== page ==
House vote would allow schools to scrimp on produceIn what fresh produce advocates called a step backward, the House Appropriations Committee approved a plan allowing schools to opt out of nutrition standards that increase fresh fruits and vegetables in meals if districts can show they’re losing money under the standards.

After a nearly two-hour debate May 29 on an amendment by Rep. Sam Farr, D-Calif., to remove the waiver from the fiscal 2015 funding bill, the amendment failed, with 29 Republicans voting against the amendment and 22 Democrats in favor — voting strictly on party lines.

The School Nutrition Association praised the House Appropriations Committee for preserving the waiver.

“This will not halt the progress in school cafeterias. It is a temporary reprieve to allow schools to catch up,” Leah Schmidt, president of the National Harbor, Md.-based association, said in a statement.

SNA also wants Congress to eliminate the mandate that students must take a fruit or vegetable with meals and relax pending standards for sodium and whole grains in school meals.

The issue of the waiver is not yet settled, though, as the full House will take up the appropriations bill in the next several weeks. In addition, the Senate version of fiscal 2015 agriculture appropriations — yet to be voted on by the full body — does not have the waiver provision. The House and Senate versions must be reconciled before the appropriations bill becomes law with President Obama’s signature.

The lengthy House committee debate highlighted serious reservations about the waiver, Tom Stenzel, president of the Washington,D.C.-based United Fresh Produce Association said.

“I’m hopeful that some people can get together before this thing passes the House and do something more similar to what the Senate did,” he said.

Stenzel said he believes there is strong support at USDA and among a majority of House members to find ways to help schools adjust to some of the more technical requirements of the rules regarding sodium and whole grains, while preserving the serving at least a half-cup of fruits and vegetables in school meals. “Flexibility is one thing. Gutting the regulation is something else,” he said.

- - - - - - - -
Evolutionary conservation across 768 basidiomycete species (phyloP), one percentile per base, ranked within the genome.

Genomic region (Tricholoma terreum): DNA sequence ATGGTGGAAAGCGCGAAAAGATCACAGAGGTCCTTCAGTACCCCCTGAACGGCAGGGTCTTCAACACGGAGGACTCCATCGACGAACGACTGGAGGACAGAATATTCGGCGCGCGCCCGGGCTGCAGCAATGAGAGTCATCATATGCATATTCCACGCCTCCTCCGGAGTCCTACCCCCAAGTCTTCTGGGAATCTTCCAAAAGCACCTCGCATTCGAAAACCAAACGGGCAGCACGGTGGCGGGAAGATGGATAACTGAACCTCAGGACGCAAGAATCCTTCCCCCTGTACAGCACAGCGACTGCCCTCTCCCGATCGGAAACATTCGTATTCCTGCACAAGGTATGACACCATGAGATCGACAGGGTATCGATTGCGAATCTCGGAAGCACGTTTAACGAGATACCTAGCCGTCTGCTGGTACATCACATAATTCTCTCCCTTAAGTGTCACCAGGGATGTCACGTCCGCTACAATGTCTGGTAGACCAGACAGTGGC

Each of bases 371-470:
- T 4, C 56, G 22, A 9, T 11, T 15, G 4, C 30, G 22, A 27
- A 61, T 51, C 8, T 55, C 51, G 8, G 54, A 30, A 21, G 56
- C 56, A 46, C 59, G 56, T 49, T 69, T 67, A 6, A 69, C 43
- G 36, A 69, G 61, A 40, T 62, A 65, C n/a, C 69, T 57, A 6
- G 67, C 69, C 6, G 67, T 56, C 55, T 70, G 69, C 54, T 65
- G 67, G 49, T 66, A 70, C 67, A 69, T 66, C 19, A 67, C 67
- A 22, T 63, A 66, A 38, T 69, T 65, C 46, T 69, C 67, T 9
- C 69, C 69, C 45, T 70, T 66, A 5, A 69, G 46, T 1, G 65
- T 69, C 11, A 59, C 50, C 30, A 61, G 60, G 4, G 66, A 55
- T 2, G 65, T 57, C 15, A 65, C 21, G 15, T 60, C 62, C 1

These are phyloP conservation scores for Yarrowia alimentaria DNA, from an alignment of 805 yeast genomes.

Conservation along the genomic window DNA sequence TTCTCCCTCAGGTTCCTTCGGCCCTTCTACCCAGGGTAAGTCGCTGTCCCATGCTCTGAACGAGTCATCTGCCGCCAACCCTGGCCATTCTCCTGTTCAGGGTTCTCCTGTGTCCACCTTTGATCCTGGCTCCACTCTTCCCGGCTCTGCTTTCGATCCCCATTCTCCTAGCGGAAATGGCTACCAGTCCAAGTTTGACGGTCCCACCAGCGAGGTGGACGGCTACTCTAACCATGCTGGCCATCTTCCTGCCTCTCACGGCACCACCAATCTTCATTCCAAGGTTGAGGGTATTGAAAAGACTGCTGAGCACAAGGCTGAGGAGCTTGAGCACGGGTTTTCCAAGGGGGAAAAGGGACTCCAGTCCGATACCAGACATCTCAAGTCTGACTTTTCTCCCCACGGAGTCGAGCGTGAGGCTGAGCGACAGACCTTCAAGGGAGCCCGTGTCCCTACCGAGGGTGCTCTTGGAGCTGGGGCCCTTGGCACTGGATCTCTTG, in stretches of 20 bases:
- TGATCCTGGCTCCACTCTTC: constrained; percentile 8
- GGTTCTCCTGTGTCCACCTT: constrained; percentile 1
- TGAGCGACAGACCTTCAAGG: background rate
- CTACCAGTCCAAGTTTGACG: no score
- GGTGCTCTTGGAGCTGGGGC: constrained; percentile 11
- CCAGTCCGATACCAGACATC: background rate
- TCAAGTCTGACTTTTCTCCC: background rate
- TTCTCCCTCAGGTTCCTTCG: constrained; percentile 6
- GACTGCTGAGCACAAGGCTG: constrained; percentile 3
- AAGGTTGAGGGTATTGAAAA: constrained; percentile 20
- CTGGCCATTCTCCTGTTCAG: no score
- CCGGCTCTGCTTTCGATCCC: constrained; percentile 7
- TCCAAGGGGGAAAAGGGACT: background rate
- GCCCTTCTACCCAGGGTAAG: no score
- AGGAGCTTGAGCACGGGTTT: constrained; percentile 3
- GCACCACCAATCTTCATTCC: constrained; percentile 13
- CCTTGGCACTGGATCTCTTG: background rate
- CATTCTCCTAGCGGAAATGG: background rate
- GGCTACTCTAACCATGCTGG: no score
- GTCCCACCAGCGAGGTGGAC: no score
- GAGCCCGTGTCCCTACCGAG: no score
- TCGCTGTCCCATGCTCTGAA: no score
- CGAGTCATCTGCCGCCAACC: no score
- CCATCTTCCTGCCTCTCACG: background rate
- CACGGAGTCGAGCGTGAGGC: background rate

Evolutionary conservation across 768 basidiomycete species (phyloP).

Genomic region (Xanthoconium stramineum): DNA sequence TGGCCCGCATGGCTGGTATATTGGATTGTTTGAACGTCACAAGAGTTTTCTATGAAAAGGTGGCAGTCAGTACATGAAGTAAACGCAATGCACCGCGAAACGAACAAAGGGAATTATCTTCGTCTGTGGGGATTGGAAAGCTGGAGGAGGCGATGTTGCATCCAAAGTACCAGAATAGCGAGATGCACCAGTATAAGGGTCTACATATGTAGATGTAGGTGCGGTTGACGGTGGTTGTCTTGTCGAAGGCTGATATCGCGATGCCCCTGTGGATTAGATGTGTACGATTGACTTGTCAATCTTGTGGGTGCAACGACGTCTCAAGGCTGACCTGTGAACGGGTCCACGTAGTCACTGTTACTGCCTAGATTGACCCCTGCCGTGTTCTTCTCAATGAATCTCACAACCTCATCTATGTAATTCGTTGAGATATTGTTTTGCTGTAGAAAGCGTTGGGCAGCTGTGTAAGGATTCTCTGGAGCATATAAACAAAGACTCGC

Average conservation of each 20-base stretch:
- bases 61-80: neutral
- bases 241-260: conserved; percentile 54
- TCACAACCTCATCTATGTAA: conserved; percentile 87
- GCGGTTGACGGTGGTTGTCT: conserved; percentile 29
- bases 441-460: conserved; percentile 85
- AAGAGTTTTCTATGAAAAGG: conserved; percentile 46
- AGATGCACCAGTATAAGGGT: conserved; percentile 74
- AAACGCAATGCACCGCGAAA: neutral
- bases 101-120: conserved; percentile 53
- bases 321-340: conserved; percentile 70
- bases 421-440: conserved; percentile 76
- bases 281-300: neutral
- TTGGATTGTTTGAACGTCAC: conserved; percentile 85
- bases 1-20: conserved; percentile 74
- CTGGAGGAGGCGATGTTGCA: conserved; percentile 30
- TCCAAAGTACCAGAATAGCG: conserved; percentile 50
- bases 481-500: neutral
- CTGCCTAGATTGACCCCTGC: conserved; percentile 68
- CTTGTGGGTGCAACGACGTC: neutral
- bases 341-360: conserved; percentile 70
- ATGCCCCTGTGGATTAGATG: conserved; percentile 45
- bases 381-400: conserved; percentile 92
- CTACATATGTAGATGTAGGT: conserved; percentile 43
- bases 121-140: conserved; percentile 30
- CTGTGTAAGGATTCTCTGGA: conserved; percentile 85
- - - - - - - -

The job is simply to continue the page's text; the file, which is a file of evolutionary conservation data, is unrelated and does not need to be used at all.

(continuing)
Agriculture Secretary Tom Vilsack said in a news conference May 28 that the language to give schools a waiver to nutrition standards if they show they are losing money is problematic.

“One of the concerns with the waiver is how you define and determine if a school district is in fact operating at a loss,” he said.

Factors such as assessments against school food budgets for indirect costs for administration, for utilities and other costs can vary widely between districts.

“There is no guarantee that the money that is provided for the nutrition programs is spent solely and completely on nutrition,” he said.

Such a waiver would require the USDA to audit books of local school districts to determine if the waiver is legitimate, Vilsack said.

 No spuds for you, kid

Vilsack also said USDA remains opposed to adding potatoes to the Women, Infants and Children fruit and vegetable voucher program, despite language in the House and Senate appropriations bills instructing the USDA to do so.

“Medical experts tell us that youngsters don’t consume enough dark green, orange, red vegetables, and the WIC program supplements and provides moms the opportunity to purchase those vegetables they might not purchase to complement the potatoes that are already part of that family’s diet,” he said.

“This shouldn’t be driven by economics of an industry,” he said. “It should be driven by the health care of our children.”

 Mark Szymanski, director of public relations for the Washington, D.C.-based National Potato Council, said the House plan would allow the potatoes in WIC in fiscal 2015. The Senate approach would require all fruits and vegetables to be included under WIC and mandate USDA to conduct a review of nutritional value of all fruits and vegetables and make inclusions or exclusions in the program based only on nutritional value.

“We feel that you can put fresh potatoes against any fruit or vegetable and we stack up well,” Szymanski said.